Health experts are talking about…
… hepatitis C testing. The Centers for Disease Control and Prevention (CDC) recently issued recommendations that all baby boomers (born between 1945 and 1965) be tested for the hepatitis C virus—even if they’ve never had a blood transfusion or shared needles.
Seventy-five percent of cases occur among boomers, although it’s not clear why this group is affected more than others. Hepatitis C is mostly spread through contact with blood from an infected person. Experts think infections may have occurred during the 1960s, ′70s and ′80s, before widespread testing of blood was common. People who contract this chronic liver disease may not be aware they have it, since they often have no symptoms. But untreated, hepatitis C can lead to long-term health complications and is a leading cause of liver cancer.
… how long humans can live. A recent study from Albert Einstein College of Medicine proposes that there’s a limit on the human lifespan—about 115 years.
Improvements in nutrition, public health, sanitation and living conditions have extended the average age at death for people over the past century. More people now live to 100 years of age, but according to lead study author Jan Vijg, PhD, once they reach that milestone, they tend to rapidly decline. There are exceptions, of course: Jeanne Calment lived to 122, the maximum documented lifespan of any person in history.
The current average lifespan for Americans is 79. That’s a vast improvement over the average life expectancy of 47 for those born in 1900, but the likelihood of further extending human longevity is slim. Researchers suggest that staying healthy for a longer time, known as health span, should be a greater priority than simply living longer.
...whether better verbal skills are a disadvantage for women. Women have better verbal skills than men throughout their lives, but that could lead to delays in pinpointing early stages of dementias, including Alzheimer’s disease.
Verbal skills evaluations are one method of screening for mild cognitive impairment, which can be a precursor to Alzheimer’s. Since women generally perform better on this test, they may not be diagnosed until the disease is further along. Researchers gave memory tests to 1,316 people and also did memory scans looking for signs of disease. They found that women outperformed men on the memory tests whether they had mild cognitive impairment, Alzheimer’s or no problems at all, according to their scans. This suggests that women use their cognitive reserve to compensate for any changes in brain function until the disease reaches its later stages.
Modifying standard memory screening tests to account for these gender differences could help diagnose Alzheimer’s disease earlier in women, according to researchers. While everyone is forgetful sometimes, any significant memory lapses—like getting lost going to a familiar place—or those occurring consistently should be brought to the attention of a health provider.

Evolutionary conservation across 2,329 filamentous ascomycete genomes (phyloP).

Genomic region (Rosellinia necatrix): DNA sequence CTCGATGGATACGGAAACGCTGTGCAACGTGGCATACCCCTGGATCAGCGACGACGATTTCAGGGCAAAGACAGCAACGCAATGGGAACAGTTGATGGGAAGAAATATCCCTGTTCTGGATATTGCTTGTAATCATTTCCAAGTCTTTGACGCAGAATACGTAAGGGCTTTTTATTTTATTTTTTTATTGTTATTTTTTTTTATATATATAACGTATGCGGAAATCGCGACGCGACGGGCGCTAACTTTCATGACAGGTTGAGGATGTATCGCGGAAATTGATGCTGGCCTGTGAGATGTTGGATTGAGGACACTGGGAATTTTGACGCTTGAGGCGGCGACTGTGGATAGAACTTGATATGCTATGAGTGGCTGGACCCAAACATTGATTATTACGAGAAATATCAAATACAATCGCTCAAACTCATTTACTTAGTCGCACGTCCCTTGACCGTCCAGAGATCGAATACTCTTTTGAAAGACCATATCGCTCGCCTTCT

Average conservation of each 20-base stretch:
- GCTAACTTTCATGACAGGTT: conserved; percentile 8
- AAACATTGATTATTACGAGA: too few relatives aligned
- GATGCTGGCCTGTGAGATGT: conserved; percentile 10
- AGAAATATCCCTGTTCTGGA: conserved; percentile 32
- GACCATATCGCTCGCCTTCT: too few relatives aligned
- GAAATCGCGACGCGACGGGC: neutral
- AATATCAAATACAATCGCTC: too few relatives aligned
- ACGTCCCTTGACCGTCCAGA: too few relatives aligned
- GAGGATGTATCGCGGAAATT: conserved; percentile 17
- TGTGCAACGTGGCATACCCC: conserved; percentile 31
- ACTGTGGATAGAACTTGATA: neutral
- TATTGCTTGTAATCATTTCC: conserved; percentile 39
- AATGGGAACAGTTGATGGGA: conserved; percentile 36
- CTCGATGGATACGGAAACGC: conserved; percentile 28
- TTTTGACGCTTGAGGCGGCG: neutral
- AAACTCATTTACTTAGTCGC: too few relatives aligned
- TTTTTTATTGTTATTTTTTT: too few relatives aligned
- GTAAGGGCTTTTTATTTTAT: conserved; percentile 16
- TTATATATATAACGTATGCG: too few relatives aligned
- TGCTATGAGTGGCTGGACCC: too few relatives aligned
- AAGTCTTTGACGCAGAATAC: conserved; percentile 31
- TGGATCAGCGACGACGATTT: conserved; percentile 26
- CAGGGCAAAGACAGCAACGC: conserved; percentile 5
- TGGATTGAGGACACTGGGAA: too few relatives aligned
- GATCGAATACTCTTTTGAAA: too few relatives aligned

...whether taking supplements can promote healthy aging. A well-balanced diet is essential to supporting a healthy lifestyle, but as we age, our bodies process vitamins and minerals differently. Many people turn to nutritional supplements, from vitamin A to botanicals to zinc, to make up for real or suspected deficiencies. However, that may not be a smart move.
Supplements are regulated as food, not as drugs by the Food and Drug Administration; only the manufacturers, not the FDA, are responsible for the safety of their products, which may contain hidden, harmful ingredients.
According to the National Institutes of Health, supplements are absolutely necessary for some people—particularly those with certain health conditions or restricted diets—but most of us don’t need them and are better off getting our nutrients from real food sources.
Anyone considering or currently taking vitamins regularly should discuss this with their doctor. In particular, ask about:
Vitamin B12. People over age 50 need more of this vitamin than younger adults; it can be easily obtained through fortified foods like breakfast cereals.
Vitamin D. Older adults, people with dark skin, and people who get insufficient exposure to sunlight, may be told to consume extra vitamin D from fortified foods and/or supplements.
Calcium. People who do not eat meat or consume milk or milk products may need to supplement their diets with this important bone-health mineral. Adult men age 50 to 71 need about 1,000 mg daily; adult women in this age group need about 1,200 mg/day. Food sources of calcium include kale, broccoli, Chinese cabbage and fish with soft bones (sardines, salmon).
Supplements can't take the place of the variety of foods that are important to a healthy diet. Remember too that supplements can cause serious side effects if taken with other medications or if certain health conditions are present. Common supplements that may cause serious interference with prescription drugs include vitamin K, St. John’s Wort and antioxidants like vitamins C and E. Even if you are generally healthy, the wrong dietary supplement, or the wrong amount, can cause long-term problems and make some medications less effective. Always check with your doctor before taking any supplements.
This fact sheet from the National Institutes of Health has important information and tips about dietary supplements.
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The Silver Century Foundation promotes a positive view of aging. The Foundation challenges entrenched and harmful stereotypes, encourages dialogue between generations, advocates planning for the second half of life, and raises awareness to educate and inspire everyone to live long, healthy, empowered lives.
"It is not by muscle, speed, or physical dexterity that great things are achieved, but by reflection, force of character, and judgment; in these qualities old age is usually not poorer, but is even richer."
Cicero (106-43 BC)